CJ politics week in review, Dec. 30 – Jan. 3 | Beaufort County Now

Each week, staff at Carolina Journal looks back at the week in N.C. politics and chooses several interesting, relevant stories you may have missed. Here’s a week in review carolina journal, CJ politics, week in review, january 3, 2020
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CJ politics week in review, Dec. 30 – Jan. 3

Publisher's note: This post appears here courtesy of the Carolina Journal, and written by Rick Henderson.

    Each week, staff at Carolina Journal looks back at the week in N.C. politics and chooses several interesting, relevant stories you may have missed. Here's a week in review:

    (Updated, 11:02 a.m.)

    Duke coal ash settlement: Duke Energy and the N.C. Department of Environmental Quality announced a settlement in their years-long fight over pollution from coal ash disposal basins. Duke said it would close the nine coal ash basins in North Carolina and remove the substance from six of them. The utility can move coal ash at three other basins to sealed landfills on site. Duke officials said it'll take between 10 and 15 years to complete the cleanup.

    Bloomberg to N.C.: Democratic presidential contender Mike Bloomberg, the former New York City mayor, will visit the Tar Heel State. Bloomberg told The Insider he'll open field offices in Raleigh and Fayetteville on Friday, Jan. 3, and host news conferences and public events in both cities. He opened a field office in Charlotte on Dec. 15. The billionaire businessman, who's financing his own campaign, said he plans to focus on states including North Carolina that hold their presidential primaries in March or later. The North Carolina primary is March 3.

    Hayes sentencing scheduled: Former NCGOP Chairman Robin Hayes could be sentenced as early as Jan. 15, said a court filing posted Tuesday, Dec. 31. Hayes pleaded guilty in the bribery and conspiracy probe involving Durham businessman Greg Lindberg and two Lindberg associates. The three other defendants have pleaded not guilty. Hayes served five terms in Congress and was a GOP candidate for governor.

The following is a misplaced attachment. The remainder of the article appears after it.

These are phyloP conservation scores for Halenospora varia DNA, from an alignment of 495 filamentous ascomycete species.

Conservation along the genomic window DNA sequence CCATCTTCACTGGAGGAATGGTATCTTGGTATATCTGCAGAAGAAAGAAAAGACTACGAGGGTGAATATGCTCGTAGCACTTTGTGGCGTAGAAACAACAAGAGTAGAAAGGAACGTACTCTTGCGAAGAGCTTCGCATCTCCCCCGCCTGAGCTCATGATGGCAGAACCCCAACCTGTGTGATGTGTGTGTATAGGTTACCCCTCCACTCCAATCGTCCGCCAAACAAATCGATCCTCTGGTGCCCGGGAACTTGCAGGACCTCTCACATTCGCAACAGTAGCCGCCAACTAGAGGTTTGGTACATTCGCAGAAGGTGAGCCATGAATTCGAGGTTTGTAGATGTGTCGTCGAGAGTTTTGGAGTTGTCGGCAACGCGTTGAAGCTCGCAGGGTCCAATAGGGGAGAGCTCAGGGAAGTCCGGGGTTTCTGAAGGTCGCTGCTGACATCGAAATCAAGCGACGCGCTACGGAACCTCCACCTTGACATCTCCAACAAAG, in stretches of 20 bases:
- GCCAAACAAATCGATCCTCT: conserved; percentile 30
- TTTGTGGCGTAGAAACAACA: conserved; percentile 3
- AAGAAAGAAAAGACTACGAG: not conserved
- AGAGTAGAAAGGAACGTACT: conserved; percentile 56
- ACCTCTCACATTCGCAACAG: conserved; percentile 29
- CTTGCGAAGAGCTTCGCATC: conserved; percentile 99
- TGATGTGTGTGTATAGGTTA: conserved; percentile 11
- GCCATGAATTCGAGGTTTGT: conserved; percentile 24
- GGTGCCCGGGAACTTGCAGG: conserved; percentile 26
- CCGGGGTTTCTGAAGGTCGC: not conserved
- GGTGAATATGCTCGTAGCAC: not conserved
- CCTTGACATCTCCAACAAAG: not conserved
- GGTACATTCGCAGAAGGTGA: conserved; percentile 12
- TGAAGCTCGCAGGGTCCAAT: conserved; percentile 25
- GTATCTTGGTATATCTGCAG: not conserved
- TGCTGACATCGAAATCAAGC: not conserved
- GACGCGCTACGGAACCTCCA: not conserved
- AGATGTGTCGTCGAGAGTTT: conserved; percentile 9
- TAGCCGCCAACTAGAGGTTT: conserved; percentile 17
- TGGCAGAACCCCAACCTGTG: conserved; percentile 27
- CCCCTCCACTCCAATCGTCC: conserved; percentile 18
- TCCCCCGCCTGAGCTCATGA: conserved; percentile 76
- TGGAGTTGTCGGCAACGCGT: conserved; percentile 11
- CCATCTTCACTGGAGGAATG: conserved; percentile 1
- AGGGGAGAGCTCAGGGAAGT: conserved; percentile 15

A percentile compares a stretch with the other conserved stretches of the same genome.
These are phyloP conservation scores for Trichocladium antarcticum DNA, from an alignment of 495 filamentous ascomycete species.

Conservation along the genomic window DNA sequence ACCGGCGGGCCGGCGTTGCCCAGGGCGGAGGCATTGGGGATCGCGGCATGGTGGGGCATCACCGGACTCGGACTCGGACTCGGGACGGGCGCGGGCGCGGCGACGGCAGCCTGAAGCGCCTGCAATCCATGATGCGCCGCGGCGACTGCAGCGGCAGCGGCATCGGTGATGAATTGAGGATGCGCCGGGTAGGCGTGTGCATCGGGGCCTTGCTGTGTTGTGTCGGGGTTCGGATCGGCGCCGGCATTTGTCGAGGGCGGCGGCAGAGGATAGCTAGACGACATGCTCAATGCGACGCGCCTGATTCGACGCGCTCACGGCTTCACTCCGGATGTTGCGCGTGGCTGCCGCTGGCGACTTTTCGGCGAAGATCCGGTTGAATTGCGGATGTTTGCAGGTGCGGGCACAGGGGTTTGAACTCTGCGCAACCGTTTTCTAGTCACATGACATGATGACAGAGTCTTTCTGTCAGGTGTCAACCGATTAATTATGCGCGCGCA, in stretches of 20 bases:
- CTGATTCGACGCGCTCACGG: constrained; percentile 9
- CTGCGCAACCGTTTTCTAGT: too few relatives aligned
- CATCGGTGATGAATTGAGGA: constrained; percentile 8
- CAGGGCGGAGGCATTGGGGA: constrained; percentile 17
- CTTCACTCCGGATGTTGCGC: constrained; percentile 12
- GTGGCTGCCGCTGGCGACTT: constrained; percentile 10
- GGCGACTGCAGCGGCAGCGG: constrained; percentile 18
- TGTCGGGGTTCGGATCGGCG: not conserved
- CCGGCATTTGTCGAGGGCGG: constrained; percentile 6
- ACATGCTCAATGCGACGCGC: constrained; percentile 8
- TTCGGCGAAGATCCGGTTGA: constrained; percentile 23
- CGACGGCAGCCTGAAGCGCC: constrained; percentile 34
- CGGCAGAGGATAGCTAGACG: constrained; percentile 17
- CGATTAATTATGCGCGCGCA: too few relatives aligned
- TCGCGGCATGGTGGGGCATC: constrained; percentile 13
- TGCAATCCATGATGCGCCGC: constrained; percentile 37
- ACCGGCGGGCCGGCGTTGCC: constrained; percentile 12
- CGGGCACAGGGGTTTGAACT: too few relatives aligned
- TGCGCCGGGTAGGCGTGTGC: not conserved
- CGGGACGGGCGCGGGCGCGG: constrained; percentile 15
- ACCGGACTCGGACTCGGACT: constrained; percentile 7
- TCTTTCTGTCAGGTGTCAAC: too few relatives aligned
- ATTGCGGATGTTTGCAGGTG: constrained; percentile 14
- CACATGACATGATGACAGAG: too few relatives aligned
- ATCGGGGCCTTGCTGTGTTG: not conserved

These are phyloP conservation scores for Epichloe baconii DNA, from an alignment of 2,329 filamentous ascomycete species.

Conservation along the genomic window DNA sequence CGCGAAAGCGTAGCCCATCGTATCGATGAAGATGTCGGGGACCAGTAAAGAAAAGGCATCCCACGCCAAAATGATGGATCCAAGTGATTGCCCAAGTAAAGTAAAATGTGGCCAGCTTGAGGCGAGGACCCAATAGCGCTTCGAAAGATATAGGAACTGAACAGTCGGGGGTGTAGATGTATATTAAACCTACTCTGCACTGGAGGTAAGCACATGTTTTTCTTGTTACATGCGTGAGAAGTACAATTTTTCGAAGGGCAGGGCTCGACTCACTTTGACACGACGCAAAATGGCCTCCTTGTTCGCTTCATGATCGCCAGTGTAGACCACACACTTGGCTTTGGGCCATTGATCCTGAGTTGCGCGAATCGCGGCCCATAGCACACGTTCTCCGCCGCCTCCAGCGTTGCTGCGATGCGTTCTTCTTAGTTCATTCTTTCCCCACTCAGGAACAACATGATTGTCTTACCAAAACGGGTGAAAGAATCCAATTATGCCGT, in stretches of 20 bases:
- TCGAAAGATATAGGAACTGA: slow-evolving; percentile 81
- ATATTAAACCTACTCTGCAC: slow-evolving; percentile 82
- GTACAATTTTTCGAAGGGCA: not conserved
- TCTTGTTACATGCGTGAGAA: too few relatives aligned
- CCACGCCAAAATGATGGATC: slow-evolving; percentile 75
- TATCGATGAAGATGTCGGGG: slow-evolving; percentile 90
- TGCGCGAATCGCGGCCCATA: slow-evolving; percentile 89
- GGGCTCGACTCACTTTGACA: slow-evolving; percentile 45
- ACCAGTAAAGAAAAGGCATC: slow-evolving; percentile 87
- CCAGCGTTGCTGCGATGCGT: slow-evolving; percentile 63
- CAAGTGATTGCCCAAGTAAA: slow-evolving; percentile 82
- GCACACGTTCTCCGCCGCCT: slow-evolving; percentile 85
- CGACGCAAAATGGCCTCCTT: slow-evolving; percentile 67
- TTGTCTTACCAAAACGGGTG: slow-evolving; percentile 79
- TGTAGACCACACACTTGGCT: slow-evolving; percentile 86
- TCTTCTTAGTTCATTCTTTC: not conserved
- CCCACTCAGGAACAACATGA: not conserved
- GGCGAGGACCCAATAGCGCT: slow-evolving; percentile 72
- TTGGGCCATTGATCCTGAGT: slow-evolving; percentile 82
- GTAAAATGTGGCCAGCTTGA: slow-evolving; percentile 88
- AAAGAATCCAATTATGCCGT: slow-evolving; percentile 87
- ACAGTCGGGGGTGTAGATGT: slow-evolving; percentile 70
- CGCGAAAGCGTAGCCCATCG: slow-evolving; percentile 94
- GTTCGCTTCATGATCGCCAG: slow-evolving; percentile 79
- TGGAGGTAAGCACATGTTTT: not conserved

No evidence of hacking: A review from the U.S. Department of Homeland Security found no evidence outsiders hacked voting machines in Durham County during the 2016 election. Federal Special Counsel Robert Mueller said an unidentified company - quite possibly the vendor providing elections equipment to several N.C. counties, including Durham County - may have been targeted by Russian cyber hackers. Former Gov. Pat McCrory's campaign suggested hacking accounted for the mishandling of 94,000 ballots cast in Durham County. State officials blamed human error and machines that weren't able to handle the large number of ballots cast on Election Day. The DHS report largely agreed, citing a problem with an electronic poll book.

    Few takers for 'food desert' grants: A state program aimed at putting more fresh produce in rural convenience stores hasn't delivered. The "Healthy Food Small Retailer Project" was launched in 2016, providing grants for convenience stores in "food deserts" to install commercial-grade refrigeration equipment. Lawmakers have set aside about $700,000 for the project. A report from the state Department of Agriculture found $125,000 hadn't been spent. "[Of] of the 82 stores that initially applied for the grant, 42 didn't meet the program requirements and 24 withdrew after learning more about the rules," McClatchy reports. The report also said some stores had trouble finding sources for local produce. A study from East Carolina University found stores receiving the grants didn't track sales, making it hard to tell how much produce they were moving. The budget passed by the General Assembly and vetoed by Gov. Roy Cooper didn't add new money to the program.

    Voter ID workaround: State Board of Elections Executive Director Karen Brinson Bell sent a memo to county election boards telling them what to do now that the voter ID requirement won't be in effect for the March 3 primary. Read the memo HERE.


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